Your Email Notifications Are Killing Your Productivity

Unless you are a brain surgeon, it can wait 20 minutes.
It's likely they're killing something else besides time.
It's likely they're killing something else besides time.

We're experts in making up excuses as to why we can't practise meditation daily.

We feel stressed, overwhelmed and harried, yet we jump at our device every time an email comes in as if each unread message may hold the key to a cure.

It's ludicrous, but we continue to do so because that's the only way things get done, no?

"When technology starts to control you, you've lost your ability to be productive," Bennett told The Huffington Post Australia.

However, on the flipside, if you are using technology to help you get through things in less time, and on your terms, well that's when you are on to something.

People need to remember they are not brain surgeons. No one is going to die if you don't get that notification for another 20 minutes.

Bennett coaches individuals, leaders and businesses on how to implement tailored strategies in order to achieve sustained high performance. And her blanket rule when it comes to improving productivity?

Turn off email notifications.

"By doing this, you go to email when it's good for you," Bennett said.

Bennett believes it's best for the brain to focus on one task at a time.

"We're not saying that you can't jump around between tasks, but it's important no matter what your attention span, that you are doing one thing at a time," Bennett said.

Sure, your phone might be on silent at your desk -- but as it lights up to alert you of an email -- the fact of the matter is you are now distracted.

Instead, Bennett recommends assigning yourself a task for 20 to 30 minutes and upon completion, then moving on to checking your email.

"People need to remember they are not brain surgeons. No one is going to die if you don't get that notification for another 20 minutes," Bennett said.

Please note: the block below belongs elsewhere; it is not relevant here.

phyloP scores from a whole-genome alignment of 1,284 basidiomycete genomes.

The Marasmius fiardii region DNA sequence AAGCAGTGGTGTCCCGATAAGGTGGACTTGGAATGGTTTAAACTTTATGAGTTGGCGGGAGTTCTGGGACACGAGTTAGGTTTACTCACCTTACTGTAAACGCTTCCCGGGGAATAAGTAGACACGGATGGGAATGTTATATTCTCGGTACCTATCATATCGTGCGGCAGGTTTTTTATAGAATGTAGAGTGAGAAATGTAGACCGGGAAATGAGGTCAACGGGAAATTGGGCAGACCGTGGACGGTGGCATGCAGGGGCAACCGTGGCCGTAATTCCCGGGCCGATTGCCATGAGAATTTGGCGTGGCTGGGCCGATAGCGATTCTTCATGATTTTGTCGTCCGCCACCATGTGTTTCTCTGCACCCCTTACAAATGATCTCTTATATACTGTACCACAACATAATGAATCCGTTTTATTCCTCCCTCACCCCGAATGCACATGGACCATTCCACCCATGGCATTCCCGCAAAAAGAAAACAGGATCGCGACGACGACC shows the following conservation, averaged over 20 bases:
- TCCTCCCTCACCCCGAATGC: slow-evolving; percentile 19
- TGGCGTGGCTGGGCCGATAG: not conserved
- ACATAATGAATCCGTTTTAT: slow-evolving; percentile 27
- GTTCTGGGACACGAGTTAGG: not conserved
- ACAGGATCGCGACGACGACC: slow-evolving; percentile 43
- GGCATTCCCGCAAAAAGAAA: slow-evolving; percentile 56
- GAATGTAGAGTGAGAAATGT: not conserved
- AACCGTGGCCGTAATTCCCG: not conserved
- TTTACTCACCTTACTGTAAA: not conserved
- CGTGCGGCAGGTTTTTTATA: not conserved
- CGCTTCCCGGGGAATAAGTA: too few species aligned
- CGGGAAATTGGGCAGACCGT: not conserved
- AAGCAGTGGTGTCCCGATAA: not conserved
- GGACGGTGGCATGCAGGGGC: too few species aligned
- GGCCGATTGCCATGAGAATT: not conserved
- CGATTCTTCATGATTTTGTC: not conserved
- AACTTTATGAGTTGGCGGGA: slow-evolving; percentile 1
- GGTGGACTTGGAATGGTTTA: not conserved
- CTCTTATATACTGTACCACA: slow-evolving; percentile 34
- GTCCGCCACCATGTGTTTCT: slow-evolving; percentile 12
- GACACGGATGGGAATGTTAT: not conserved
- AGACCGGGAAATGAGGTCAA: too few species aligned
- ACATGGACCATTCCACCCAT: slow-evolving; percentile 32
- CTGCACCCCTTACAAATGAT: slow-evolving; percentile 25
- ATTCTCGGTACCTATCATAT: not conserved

For those clients who are attached to their email, she recommends checking it every 15 minutes to begin with and even setting an alarm to prompt them to do so.

Ahead, Bennett outlines three major shifts that need to happen, in order to create a workplace of the future.

We need to move with technology

Technology is getting better and better.

"From a functionality point of view we've got video conferencing, we don't need to travel as much, we can spend more time with our families and this is all really positive, but the problem is we're all trying to operate like we're in the Industrial Revolution," Bennett said.

This inflexible notion of being in the office for 9:00am and remaining at your desk for certain periods of time isn't helpful.

"The technology is well ahead of that and allows us to work efficiently without actually being in the office. More workplaces need to take advantage of that," Bennett said.

Improve work-life integration

"If you've got the technology that allows you to catch up on emails after work, and you want to take a few hours off to go to a function at your child's school in the middle of the day, the beauty of it is we can now."

If there are no meetings scheduled, Bennett believes this is something workplaces should be open to.

"Why are people still feeling guilty for taking two hours' off, when they can make up that time later, at a time that suits them? It's about giving people better work-life integration by embracing the technology available to us," Bennett said.

Forget about watching the clock

Hands up who's had a Skype call at 6:00am to the U.S. followed by the normal working day, and a 10:00pm conference with the U.K. later that night?

"The hardest thing is that these people are expected to be putting in face time at the office purely because that's how it's always been done. This is particularly the case at legal and accounting firms. We need to move on from this," Bennett said.